USA v. Christopher C. Bell, 09-3908 & 09-3914.
A jury convicted Christopher Bell of distributing more than five grams of cocaine base. See 21 U.S.C. § 841(a)(1). The district court sentenced him to 292 months in prison, revoked his previous term of supervised release, and sentenced him to an additional 60 months for violating the conditions of his supervised release by committing another crime.
After argument, at Bell's request, we ordered supplementary briefing regarding the application of the Fair Sentencing Act of 2010, Pub. L. No. 111-220, 124 Stat. 2372 (2010), to his case. After reviewing the ably prepared supplemental briefs of both parties, we conclude that the FSA is not retroactive and therefore does not apply to Bell's case.
Application of the Fair Sentencing Act
On August 3, 2010, President Obama signed into law the Fair Sentencing Act of 2010 ("FSA"). The FSA amended the Controlled Substances Act and Controlled Substances Import and Export Act by resetting the drug quantities required to trigger mandatory minimum sentences.
As is relevant here, the minimum quantity of crack required to trigger the mandatory minimum was increased from 5 grams to 28 grams. If Bell were sentenced today under the FSA, his distribution of 5.69 grams of crack cocaine would be insufficient to trigger the mandatory minimum sentencing provisions.
The general federal savings statute, 1 U.S.C. § 109, provides that "[t]he repeal of any statute shall not have the effect to release or extinguish any penalty, forfeiture, or liability incurred under such statute, unless the repealing Act so shall expressly provide . . . ." "[T]he saving clause has been held to bar application of ameliorative criminal sentencing laws repealing harsher ones in force at the time of the commission of an offense." Warden, Lewisburg Penitentiary v. Marrero, 417 U.S. 653, 661 (1974).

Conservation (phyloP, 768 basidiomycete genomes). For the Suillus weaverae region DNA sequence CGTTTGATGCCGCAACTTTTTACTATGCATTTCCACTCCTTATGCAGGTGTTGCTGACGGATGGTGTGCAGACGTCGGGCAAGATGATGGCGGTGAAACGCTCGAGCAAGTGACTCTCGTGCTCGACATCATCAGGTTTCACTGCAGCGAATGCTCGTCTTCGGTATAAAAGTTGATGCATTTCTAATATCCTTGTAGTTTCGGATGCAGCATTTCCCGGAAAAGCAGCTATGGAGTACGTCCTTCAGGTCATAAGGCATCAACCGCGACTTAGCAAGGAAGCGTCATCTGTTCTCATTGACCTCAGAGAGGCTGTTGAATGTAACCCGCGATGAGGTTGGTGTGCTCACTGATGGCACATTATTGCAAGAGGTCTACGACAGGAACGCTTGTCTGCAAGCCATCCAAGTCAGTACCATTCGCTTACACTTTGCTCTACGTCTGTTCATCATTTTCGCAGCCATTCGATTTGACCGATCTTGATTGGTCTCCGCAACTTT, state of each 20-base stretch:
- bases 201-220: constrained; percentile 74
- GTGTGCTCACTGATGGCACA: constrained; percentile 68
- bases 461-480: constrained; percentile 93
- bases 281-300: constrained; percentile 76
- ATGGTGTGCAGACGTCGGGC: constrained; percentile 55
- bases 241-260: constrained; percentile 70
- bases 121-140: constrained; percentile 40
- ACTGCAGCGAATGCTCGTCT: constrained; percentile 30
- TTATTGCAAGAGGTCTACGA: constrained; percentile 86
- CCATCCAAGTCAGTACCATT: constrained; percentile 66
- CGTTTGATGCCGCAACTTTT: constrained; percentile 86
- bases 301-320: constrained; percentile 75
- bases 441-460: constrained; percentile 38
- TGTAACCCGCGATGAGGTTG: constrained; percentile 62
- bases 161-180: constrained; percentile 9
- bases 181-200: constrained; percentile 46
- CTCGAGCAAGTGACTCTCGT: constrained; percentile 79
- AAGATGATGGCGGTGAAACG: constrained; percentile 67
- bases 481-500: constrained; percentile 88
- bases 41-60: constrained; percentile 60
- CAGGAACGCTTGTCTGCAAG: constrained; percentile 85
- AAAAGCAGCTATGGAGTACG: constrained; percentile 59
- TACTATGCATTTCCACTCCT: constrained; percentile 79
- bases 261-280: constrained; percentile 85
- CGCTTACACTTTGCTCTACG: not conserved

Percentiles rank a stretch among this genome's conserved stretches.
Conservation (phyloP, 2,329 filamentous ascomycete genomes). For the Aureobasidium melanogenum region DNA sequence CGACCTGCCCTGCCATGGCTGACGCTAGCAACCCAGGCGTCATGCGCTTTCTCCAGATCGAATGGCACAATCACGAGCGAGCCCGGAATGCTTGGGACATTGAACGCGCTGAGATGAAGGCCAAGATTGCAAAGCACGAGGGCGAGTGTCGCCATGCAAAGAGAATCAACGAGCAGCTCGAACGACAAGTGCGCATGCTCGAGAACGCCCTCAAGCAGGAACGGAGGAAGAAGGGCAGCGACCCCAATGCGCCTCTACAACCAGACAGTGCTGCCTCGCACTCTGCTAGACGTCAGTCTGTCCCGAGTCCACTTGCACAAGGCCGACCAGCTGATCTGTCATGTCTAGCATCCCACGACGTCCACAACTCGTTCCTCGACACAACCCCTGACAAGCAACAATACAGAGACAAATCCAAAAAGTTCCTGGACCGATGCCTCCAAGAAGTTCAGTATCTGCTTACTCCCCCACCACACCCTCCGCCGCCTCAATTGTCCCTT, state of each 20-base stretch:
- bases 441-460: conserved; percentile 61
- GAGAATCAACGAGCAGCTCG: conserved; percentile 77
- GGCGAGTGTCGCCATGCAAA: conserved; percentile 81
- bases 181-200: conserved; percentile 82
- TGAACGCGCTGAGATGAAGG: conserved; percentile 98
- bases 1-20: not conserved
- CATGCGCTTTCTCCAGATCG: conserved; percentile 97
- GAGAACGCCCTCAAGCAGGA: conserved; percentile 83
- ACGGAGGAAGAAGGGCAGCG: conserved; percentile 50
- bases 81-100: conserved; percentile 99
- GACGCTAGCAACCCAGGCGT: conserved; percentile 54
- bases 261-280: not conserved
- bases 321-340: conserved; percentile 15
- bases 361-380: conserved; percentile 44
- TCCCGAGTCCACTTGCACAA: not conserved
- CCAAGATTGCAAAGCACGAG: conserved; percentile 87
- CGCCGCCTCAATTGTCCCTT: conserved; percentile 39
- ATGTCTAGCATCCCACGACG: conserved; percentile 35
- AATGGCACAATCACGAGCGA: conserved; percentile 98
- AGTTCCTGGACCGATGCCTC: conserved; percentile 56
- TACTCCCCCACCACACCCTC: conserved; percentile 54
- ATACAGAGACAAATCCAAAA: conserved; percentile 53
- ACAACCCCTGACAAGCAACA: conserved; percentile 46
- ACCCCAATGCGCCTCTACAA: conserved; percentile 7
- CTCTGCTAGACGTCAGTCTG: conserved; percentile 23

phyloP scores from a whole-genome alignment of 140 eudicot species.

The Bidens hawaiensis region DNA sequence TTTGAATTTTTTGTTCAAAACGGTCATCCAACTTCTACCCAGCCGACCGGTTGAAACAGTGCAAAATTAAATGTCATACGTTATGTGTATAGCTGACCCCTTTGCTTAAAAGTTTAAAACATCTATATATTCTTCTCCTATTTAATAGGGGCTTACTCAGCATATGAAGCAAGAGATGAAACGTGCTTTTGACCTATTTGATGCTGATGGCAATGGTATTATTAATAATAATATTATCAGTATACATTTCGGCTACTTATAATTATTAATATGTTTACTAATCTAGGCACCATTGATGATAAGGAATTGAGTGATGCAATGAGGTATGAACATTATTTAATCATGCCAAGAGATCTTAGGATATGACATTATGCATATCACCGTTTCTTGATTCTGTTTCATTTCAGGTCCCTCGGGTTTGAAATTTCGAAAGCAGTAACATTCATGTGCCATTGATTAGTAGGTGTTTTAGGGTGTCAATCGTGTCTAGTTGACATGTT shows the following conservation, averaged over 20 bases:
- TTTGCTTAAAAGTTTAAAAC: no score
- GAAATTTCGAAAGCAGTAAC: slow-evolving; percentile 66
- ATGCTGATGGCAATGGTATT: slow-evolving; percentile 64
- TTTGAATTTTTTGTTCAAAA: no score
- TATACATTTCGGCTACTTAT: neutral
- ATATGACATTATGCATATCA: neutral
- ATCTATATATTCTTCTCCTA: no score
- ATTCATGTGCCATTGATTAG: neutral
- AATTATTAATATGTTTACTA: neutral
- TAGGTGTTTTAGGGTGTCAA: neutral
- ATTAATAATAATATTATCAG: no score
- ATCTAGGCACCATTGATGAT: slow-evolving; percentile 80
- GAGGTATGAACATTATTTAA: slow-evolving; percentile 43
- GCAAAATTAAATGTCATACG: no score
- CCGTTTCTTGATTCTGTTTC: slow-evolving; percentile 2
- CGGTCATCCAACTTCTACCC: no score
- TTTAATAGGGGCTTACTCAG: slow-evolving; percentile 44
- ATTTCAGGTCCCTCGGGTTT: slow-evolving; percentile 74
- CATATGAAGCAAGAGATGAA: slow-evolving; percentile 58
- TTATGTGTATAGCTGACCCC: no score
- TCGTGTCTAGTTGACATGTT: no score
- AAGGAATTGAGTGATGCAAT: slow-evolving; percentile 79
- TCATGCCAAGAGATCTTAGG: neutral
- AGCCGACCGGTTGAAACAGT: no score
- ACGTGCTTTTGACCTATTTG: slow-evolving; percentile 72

We have also recognized that the application of the savings statute extends beyond mere repeals and reaches amendments to criminal statutes as well unless the new law by its terms applies retroactively.
So if the savings statute applies to the FSA, the FSA in turn cannot operate retroactively to reduce Bell's sentence.
Like our sister circuits that have considered this issue, see United States v. Gomes, ___ F.3d ___, No. 10-11225, 2010 WL 3810872, at *2 (11th Cir. Oct. 1, 2010); United States v. Carradine, ___ F.3d ___, No. 08-3220, 2010 WL 3619799, at *4-*5 (6th Cir. Sept. 20, 2010), we conclude that the savings statute operates to bar the retroactive application of the FSA.
Bell's arguments to the contrary are novel but ultimately unpersuasive. Ultimately, Bell's argument's fail because the FSA expressly amended the punishment portion of 21 U.S.C. § 841. No procedures or remedies were altered by the passage of the FSA.
The savings statute therefore prevents it from operating retroactively absent any indication from Congress. And since the FSA does not contain so much as a hint that Congress intended it to apply retroactively, it cannot help Bell here.
We also AFFIRM Bell's sentence, to which the Fair Sentencing Act of 2010 does not apply.
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